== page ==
The world has descended into a chaos of this president’s own making, while his White House loyalists construct an alternative universe where ISIS is contained and Ramadi is merely a “setback” – where the nature of the enemy can’t be acknowledged for fear of causing offense, where the world’s largest state sponsor of terrorism, the Islamic Republic of Iran, can be trusted to live up to a nuclear agreement.

No decision has done more harm than the president’s withdrawal of American troops from Iraq.

Let no one be mistaken, leaders of both parties have made grave mistakes in Iraq. But in January, 2009 – when Barack Obama became Commander-in-Chief – Iraq had been largely pacified.

America had won the war. But our president failed to secure the peace.

How callous it seems now as cities once secured with American blood are now being taken by America’s enemies, all because of a campaign slogan.

I saw during Vietnam a war where politicians didn’t keep faith with the sacrifices and courage of America’s fighting men and women, where men were ordered into combat without the full support of their civilian commanders.

To see it happen again, 40 years later, because of political gamesmanship and dishonesty, is a national disgrace.

But my friends, we are a resilient country. We have been through a Civil War, we’ve been through two world wars, we’ve made it through a Great Depression – we even made it through Jimmy Carter. We will make it through the Obama years.

The fundamental nature of this country is our people never stay knocked down. We get back up, we dust ourselves off, and we move forward. And we will again.

I want to share some important truths with my fellow Americans, starting with this truth: we don’t have to settle for a world in chaos or an America that shrinks from its responsibilities.

We don’t have to apologize for American exceptionalism, or western values.

We don’t have to accept slow growth that leaves behind the middle class, and leaves millions of Americans out of work.

We don’t have to settle for crumbling bureaucracies that target taxpayers and harm our veterans.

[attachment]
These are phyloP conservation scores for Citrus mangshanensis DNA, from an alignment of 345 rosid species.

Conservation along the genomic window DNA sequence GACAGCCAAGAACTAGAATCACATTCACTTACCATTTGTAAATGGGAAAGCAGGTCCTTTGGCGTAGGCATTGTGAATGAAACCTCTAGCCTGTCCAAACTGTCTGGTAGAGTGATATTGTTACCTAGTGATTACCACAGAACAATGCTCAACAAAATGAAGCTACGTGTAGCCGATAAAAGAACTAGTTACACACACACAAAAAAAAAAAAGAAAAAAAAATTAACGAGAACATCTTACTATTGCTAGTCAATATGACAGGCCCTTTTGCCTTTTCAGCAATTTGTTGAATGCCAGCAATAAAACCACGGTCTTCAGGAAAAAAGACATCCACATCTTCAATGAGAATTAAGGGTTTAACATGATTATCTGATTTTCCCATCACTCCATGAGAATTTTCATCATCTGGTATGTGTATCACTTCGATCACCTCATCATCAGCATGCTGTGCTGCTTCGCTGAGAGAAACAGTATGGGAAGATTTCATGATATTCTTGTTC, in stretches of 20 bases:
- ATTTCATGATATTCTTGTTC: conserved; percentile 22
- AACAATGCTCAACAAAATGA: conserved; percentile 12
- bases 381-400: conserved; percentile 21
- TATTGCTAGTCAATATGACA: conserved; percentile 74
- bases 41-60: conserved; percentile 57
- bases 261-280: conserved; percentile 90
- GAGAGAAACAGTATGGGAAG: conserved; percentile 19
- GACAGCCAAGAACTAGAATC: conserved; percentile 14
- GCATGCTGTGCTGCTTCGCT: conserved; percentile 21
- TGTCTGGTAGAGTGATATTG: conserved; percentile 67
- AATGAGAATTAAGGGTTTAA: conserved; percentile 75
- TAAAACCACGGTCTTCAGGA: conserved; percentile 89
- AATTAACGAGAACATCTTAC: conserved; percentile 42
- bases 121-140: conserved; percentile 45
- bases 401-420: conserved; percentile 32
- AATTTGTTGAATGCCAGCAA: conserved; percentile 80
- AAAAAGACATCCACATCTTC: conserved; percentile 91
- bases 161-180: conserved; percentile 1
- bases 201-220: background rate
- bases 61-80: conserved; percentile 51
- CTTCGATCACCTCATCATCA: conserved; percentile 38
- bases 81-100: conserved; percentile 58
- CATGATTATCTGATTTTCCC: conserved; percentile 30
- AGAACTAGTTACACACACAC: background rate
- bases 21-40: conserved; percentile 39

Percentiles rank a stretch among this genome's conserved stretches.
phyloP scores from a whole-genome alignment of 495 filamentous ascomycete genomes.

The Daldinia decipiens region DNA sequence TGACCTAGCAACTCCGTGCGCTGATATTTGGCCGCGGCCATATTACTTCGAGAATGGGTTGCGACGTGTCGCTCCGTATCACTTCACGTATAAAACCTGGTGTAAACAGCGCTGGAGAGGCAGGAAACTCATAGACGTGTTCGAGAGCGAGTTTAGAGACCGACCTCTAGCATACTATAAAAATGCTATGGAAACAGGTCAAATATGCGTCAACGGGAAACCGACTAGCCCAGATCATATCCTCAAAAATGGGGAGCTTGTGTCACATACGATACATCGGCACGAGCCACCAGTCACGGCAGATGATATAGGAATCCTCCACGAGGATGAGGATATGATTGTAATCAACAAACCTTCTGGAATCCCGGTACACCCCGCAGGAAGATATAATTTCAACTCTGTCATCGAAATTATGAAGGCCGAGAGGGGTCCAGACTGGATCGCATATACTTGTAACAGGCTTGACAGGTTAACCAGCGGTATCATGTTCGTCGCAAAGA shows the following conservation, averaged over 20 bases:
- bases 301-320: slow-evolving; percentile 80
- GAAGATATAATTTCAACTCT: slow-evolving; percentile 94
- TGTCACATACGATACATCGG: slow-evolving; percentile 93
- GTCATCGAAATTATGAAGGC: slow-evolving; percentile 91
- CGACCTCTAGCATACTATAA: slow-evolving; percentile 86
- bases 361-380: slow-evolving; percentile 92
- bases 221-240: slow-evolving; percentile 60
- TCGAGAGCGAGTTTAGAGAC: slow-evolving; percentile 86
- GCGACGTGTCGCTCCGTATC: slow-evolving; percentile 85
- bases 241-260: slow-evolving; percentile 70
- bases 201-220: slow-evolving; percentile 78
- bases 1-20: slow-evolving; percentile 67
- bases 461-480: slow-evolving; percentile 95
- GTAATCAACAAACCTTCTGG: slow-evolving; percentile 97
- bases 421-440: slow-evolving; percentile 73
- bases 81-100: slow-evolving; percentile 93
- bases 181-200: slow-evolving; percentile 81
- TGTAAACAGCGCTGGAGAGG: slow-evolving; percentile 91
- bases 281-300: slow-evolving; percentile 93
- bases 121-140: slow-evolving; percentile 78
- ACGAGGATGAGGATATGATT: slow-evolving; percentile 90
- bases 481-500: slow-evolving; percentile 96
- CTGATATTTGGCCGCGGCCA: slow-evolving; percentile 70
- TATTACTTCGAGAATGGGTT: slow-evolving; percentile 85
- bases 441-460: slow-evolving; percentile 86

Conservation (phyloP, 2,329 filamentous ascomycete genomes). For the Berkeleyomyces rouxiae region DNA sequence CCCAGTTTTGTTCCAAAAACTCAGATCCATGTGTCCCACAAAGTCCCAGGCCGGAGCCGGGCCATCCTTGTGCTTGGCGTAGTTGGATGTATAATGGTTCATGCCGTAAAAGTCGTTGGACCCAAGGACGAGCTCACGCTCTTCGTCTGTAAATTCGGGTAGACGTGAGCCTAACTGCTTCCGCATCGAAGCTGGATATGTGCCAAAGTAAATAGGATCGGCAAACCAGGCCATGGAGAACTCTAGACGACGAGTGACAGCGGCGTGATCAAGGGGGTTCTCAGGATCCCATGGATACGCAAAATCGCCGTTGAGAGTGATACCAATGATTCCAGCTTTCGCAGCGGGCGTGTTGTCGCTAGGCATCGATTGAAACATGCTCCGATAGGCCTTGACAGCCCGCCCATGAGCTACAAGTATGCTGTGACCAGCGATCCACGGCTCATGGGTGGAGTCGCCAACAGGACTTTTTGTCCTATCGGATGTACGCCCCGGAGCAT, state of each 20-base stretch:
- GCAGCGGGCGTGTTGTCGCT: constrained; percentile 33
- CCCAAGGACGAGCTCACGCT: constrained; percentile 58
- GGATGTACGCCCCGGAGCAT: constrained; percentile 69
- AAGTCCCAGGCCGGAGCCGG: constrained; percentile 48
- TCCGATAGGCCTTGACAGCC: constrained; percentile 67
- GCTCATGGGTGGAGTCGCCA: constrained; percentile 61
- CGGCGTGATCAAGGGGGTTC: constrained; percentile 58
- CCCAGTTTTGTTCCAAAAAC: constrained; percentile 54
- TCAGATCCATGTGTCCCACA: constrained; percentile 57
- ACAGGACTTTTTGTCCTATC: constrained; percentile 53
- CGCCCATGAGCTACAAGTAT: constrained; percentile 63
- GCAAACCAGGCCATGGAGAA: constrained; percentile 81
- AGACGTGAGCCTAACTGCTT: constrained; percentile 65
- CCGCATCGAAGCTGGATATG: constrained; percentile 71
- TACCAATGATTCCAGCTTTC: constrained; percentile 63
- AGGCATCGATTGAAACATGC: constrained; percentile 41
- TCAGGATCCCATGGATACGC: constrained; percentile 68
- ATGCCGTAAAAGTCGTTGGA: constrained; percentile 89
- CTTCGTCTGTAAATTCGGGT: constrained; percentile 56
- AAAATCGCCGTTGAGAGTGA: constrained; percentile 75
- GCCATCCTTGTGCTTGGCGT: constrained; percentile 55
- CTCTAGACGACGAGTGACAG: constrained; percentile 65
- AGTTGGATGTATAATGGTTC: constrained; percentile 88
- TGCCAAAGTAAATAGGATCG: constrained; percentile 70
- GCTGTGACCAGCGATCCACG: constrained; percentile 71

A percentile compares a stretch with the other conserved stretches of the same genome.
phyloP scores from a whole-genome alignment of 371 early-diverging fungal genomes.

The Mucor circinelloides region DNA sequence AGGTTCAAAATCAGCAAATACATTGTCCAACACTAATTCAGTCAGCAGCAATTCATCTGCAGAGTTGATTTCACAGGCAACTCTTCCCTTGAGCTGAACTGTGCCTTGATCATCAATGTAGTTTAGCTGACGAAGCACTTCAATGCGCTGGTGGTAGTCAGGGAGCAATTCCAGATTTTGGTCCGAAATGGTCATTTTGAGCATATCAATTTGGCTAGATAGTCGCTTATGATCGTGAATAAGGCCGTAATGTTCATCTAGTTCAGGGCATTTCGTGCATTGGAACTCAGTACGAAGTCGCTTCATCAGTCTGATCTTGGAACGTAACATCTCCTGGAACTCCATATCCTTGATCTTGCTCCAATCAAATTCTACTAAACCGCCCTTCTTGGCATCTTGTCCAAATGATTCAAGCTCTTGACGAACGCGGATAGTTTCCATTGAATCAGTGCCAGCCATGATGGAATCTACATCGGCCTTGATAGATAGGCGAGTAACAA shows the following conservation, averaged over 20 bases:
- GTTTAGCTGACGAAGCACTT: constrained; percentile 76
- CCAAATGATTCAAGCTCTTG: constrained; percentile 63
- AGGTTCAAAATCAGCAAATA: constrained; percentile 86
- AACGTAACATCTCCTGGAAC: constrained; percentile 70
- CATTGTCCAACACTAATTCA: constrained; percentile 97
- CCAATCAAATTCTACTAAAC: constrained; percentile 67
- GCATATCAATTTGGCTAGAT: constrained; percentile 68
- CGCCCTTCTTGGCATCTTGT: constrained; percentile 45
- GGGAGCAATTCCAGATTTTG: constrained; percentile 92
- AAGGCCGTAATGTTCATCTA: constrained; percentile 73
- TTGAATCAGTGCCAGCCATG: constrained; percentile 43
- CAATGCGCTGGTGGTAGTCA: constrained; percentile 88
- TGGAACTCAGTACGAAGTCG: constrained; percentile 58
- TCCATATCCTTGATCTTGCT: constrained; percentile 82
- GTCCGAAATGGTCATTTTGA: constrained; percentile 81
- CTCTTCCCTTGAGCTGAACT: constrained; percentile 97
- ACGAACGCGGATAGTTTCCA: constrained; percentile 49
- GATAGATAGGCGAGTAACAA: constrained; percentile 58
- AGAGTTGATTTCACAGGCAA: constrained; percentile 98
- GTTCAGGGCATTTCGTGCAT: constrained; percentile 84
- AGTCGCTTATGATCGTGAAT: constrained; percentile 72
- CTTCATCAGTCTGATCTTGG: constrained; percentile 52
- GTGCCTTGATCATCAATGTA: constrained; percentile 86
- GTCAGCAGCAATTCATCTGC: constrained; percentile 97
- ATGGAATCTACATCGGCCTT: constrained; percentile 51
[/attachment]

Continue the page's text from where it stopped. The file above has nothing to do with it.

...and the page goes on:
And we don’t have to resign ourselves to debt, decay and slow growth.

We have the power to make things new again. To project American strength again, to get our economy going again.

And that is why today I am running for the presidency of the United States of America.

It is time to create real jobs, to raise wages, to create opportunity for all. To give every citizen a stake in this country. To restore hope, real hope to forgotten Americans, millions of middle class families who have given up hope of getting ahead, millions of workers who have given up hope of finding a job.

Yes, it’s time for a reset, time to reset the relationship between government and citizen.

Think of the arrogance of Washington, DC, representing itself as some beacon of wisdom, with policies smothering this vast land with no regard for what makes each state and community unique. That’s just wrong.

We need to return power to the states, and freedom to the individual.

Today our citizens and entrepreneurs are burdened by over-regulation and unspeakable debt.

Debt is not just a fiscal nightmare, it is a moral failure. Let me speak to the millennial generation: massive debt, passed on from our generation to yours, is a breaking of the social compact.

You deserve better. I am going to offer a responsible plan to fix the entitlement system, and to stop this theft from your generation.

To those forgotten Americans drowning in personal debt, working harder for wages that don’t keep up with the rising cost of living, I come here today to say your voice is heard.

I know you face rising health care costs, rising child care costs, skyrocketing tuition costs, and mounting student loan debt. I hear you, and I am going to do something about it.